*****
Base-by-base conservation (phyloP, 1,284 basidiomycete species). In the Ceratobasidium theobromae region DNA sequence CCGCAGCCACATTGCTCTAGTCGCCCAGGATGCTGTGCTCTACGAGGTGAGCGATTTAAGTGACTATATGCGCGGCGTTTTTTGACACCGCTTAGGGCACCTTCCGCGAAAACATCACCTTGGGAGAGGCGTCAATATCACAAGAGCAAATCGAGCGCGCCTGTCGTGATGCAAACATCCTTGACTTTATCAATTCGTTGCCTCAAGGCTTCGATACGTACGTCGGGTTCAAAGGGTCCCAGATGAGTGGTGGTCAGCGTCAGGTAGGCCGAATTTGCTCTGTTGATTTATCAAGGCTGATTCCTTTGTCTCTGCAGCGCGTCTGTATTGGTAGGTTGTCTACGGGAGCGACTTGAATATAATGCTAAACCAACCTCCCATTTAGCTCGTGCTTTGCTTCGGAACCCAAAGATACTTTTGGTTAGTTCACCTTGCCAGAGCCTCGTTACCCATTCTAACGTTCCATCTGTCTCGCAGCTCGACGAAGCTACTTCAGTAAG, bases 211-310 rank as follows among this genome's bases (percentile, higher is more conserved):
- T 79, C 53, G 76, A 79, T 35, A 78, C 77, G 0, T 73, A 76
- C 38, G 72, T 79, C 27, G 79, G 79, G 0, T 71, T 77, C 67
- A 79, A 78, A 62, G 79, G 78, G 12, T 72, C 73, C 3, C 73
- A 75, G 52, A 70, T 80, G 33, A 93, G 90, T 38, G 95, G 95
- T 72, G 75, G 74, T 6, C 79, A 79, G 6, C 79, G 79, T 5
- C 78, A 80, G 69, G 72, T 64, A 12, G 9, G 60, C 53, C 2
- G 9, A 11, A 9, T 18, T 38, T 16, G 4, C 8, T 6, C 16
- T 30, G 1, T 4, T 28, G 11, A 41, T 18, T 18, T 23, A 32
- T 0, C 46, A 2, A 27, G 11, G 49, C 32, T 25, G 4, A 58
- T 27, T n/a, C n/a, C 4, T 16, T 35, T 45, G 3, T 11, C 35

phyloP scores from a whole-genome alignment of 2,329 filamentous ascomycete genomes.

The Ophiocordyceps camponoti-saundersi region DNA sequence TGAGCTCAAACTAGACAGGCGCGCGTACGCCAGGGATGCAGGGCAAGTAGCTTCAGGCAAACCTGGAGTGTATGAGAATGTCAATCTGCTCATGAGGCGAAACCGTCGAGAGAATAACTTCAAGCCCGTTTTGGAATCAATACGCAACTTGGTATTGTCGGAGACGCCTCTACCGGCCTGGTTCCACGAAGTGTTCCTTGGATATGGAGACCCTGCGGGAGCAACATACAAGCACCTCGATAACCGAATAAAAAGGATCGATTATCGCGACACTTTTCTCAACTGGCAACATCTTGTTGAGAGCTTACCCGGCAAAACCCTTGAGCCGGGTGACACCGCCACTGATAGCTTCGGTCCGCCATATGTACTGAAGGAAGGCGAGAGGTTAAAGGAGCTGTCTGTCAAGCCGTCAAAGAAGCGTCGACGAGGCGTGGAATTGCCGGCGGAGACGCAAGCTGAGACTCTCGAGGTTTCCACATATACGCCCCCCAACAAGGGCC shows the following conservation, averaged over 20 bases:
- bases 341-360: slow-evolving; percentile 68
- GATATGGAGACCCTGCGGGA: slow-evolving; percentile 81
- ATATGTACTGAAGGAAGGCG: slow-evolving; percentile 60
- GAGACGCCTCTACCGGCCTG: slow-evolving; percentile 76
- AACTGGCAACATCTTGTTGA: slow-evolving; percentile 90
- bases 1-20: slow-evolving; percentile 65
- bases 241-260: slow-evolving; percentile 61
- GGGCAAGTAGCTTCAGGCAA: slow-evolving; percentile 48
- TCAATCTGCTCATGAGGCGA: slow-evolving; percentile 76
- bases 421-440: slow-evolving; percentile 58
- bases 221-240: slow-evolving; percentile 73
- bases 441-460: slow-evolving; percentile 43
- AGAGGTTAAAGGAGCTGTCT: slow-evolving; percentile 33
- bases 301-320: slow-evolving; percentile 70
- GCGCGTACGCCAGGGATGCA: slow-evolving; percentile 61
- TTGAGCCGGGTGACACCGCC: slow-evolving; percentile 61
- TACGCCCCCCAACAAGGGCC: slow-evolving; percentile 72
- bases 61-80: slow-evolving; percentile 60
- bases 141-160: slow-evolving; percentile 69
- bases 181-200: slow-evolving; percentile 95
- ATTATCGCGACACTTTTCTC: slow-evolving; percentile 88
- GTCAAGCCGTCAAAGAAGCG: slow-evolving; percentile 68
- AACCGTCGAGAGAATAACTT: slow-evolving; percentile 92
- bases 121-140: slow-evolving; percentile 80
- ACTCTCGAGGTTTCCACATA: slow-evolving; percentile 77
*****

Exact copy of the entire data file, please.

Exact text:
Base-by-base conservation (phyloP, 1,284 basidiomycete species). In the Ceratobasidium theobromae region DNA sequence CCGCAGCCACATTGCTCTAGTCGCCCAGGATGCTGTGCTCTACGAGGTGAGCGATTTAAGTGACTATATGCGCGGCGTTTTTTGACACCGCTTAGGGCACCTTCCGCGAAAACATCACCTTGGGAGAGGCGTCAATATCACAAGAGCAAATCGAGCGCGCCTGTCGTGATGCAAACATCCTTGACTTTATCAATTCGTTGCCTCAAGGCTTCGATACGTACGTCGGGTTCAAAGGGTCCCAGATGAGTGGTGGTCAGCGTCAGGTAGGCCGAATTTGCTCTGTTGATTTATCAAGGCTGATTCCTTTGTCTCTGCAGCGCGTCTGTATTGGTAGGTTGTCTACGGGAGCGACTTGAATATAATGCTAAACCAACCTCCCATTTAGCTCGTGCTTTGCTTCGGAACCCAAAGATACTTTTGGTTAGTTCACCTTGCCAGAGCCTCGTTACCCATTCTAACGTTCCATCTGTCTCGCAGCTCGACGAAGCTACTTCAGTAAG, bases 211-310 rank as follows among this genome's bases (percentile, higher is more conserved):
- T 79, C 53, G 76, A 79, T 35, A 78, C 77, G 0, T 73, A 76
- C 38, G 72, T 79, C 27, G 79, G 79, G 0, T 71, T 77, C 67
- A 79, A 78, A 62, G 79, G 78, G 12, T 72, C 73, C 3, C 73
- A 75, G 52, A 70, T 80, G 33, A 93, G 90, T 38, G 95, G 95
- T 72, G 75, G 74, T 6, C 79, A 79, G 6, C 79, G 79, T 5
- C 78, A 80, G 69, G 72, T 64, A 12, G 9, G 60, C 53, C 2
- G 9, A 11, A 9, T 18, T 38, T 16, G 4, C 8, T 6, C 16
- T 30, G 1, T 4, T 28, G 11, A 41, T 18, T 18, T 23, A 32
- T 0, C 46, A 2, A 27, G 11, G 49, C 32, T 25, G 4, A 58
- T 27, T n/a, C n/a, C 4, T 16, T 35, T 45, G 3, T 11, C 35

phyloP scores from a whole-genome alignment of 2,329 filamentous ascomycete genomes.

The Ophiocordyceps camponoti-saundersi region DNA sequence TGAGCTCAAACTAGACAGGCGCGCGTACGCCAGGGATGCAGGGCAAGTAGCTTCAGGCAAACCTGGAGTGTATGAGAATGTCAATCTGCTCATGAGGCGAAACCGTCGAGAGAATAACTTCAAGCCCGTTTTGGAATCAATACGCAACTTGGTATTGTCGGAGACGCCTCTACCGGCCTGGTTCCACGAAGTGTTCCTTGGATATGGAGACCCTGCGGGAGCAACATACAAGCACCTCGATAACCGAATAAAAAGGATCGATTATCGCGACACTTTTCTCAACTGGCAACATCTTGTTGAGAGCTTACCCGGCAAAACCCTTGAGCCGGGTGACACCGCCACTGATAGCTTCGGTCCGCCATATGTACTGAAGGAAGGCGAGAGGTTAAAGGAGCTGTCTGTCAAGCCGTCAAAGAAGCGTCGACGAGGCGTGGAATTGCCGGCGGAGACGCAAGCTGAGACTCTCGAGGTTTCCACATATACGCCCCCCAACAAGGGCC shows the following conservation, averaged over 20 bases:
- bases 341-360: slow-evolving; percentile 68
- GATATGGAGACCCTGCGGGA: slow-evolving; percentile 81
- ATATGTACTGAAGGAAGGCG: slow-evolving; percentile 60
- GAGACGCCTCTACCGGCCTG: slow-evolving; percentile 76
- AACTGGCAACATCTTGTTGA: slow-evolving; percentile 90
- bases 1-20: slow-evolving; percentile 65
- bases 241-260: slow-evolving; percentile 61
- GGGCAAGTAGCTTCAGGCAA: slow-evolving; percentile 48
- TCAATCTGCTCATGAGGCGA: slow-evolving; percentile 76
- bases 421-440: slow-evolving; percentile 58
- bases 221-240: slow-evolving; percentile 73
- bases 441-460: slow-evolving; percentile 43
- AGAGGTTAAAGGAGCTGTCT: slow-evolving; percentile 33
- bases 301-320: slow-evolving; percentile 70
- GCGCGTACGCCAGGGATGCA: slow-evolving; percentile 61
- TTGAGCCGGGTGACACCGCC: slow-evolving; percentile 61
- TACGCCCCCCAACAAGGGCC: slow-evolving; percentile 72
- bases 61-80: slow-evolving; percentile 60
- bases 141-160: slow-evolving; percentile 69
- bases 181-200: slow-evolving; percentile 95
- ATTATCGCGACACTTTTCTC: slow-evolving; percentile 88
- GTCAAGCCGTCAAAGAAGCG: slow-evolving; percentile 68
- AACCGTCGAGAGAATAACTT: slow-evolving; percentile 92
- bases 121-140: slow-evolving; percentile 80
- ACTCTCGAGGTTTCCACATA: slow-evolving; percentile 77